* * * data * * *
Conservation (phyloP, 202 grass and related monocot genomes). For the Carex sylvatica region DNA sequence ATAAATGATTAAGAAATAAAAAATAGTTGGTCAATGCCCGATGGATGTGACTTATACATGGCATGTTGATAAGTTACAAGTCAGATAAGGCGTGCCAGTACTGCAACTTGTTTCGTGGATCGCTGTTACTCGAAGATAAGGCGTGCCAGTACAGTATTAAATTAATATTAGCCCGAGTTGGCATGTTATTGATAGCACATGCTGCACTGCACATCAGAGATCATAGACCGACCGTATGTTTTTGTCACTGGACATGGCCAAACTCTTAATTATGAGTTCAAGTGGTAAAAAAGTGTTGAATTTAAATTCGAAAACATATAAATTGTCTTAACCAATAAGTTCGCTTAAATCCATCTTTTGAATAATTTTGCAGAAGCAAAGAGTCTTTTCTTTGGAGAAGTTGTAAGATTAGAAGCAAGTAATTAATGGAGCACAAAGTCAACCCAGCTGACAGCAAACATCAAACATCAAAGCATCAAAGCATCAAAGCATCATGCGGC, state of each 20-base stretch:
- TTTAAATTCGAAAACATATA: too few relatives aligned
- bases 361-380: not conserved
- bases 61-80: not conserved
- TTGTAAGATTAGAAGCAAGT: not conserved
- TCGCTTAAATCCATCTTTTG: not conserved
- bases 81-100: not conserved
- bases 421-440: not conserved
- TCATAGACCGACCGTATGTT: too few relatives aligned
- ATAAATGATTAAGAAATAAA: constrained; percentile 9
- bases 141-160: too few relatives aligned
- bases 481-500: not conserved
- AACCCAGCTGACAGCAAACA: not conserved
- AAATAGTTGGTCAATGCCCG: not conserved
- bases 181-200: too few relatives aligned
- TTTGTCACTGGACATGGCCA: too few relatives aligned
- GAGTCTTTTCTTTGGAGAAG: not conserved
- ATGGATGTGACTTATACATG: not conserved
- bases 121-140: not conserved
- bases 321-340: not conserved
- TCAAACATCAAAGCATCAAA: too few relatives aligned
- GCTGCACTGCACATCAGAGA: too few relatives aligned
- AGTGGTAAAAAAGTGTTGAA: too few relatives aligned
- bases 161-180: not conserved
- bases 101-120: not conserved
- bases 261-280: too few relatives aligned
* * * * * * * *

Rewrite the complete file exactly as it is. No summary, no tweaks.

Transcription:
Conservation (phyloP, 202 grass and related monocot genomes). For the Carex sylvatica region DNA sequence ATAAATGATTAAGAAATAAAAAATAGTTGGTCAATGCCCGATGGATGTGACTTATACATGGCATGTTGATAAGTTACAAGTCAGATAAGGCGTGCCAGTACTGCAACTTGTTTCGTGGATCGCTGTTACTCGAAGATAAGGCGTGCCAGTACAGTATTAAATTAATATTAGCCCGAGTTGGCATGTTATTGATAGCACATGCTGCACTGCACATCAGAGATCATAGACCGACCGTATGTTTTTGTCACTGGACATGGCCAAACTCTTAATTATGAGTTCAAGTGGTAAAAAAGTGTTGAATTTAAATTCGAAAACATATAAATTGTCTTAACCAATAAGTTCGCTTAAATCCATCTTTTGAATAATTTTGCAGAAGCAAAGAGTCTTTTCTTTGGAGAAGTTGTAAGATTAGAAGCAAGTAATTAATGGAGCACAAAGTCAACCCAGCTGACAGCAAACATCAAACATCAAAGCATCAAAGCATCAAAGCATCATGCGGC, state of each 20-base stretch:
- TTTAAATTCGAAAACATATA: too few relatives aligned
- bases 361-380: not conserved
- bases 61-80: not conserved
- TTGTAAGATTAGAAGCAAGT: not conserved
- TCGCTTAAATCCATCTTTTG: not conserved
- bases 81-100: not conserved
- bases 421-440: not conserved
- TCATAGACCGACCGTATGTT: too few relatives aligned
- ATAAATGATTAAGAAATAAA: constrained; percentile 9
- bases 141-160: too few relatives aligned
- bases 481-500: not conserved
- AACCCAGCTGACAGCAAACA: not conserved
- AAATAGTTGGTCAATGCCCG: not conserved
- bases 181-200: too few relatives aligned
- TTTGTCACTGGACATGGCCA: too few relatives aligned
- GAGTCTTTTCTTTGGAGAAG: not conserved
- ATGGATGTGACTTATACATG: not conserved
- bases 121-140: not conserved
- bases 321-340: not conserved
- TCAAACATCAAAGCATCAAA: too few relatives aligned
- GCTGCACTGCACATCAGAGA: too few relatives aligned
- AGTGGTAAAAAAGTGTTGAA: too few relatives aligned
- bases 161-180: not conserved
- bases 101-120: not conserved
- bases 261-280: too few relatives aligned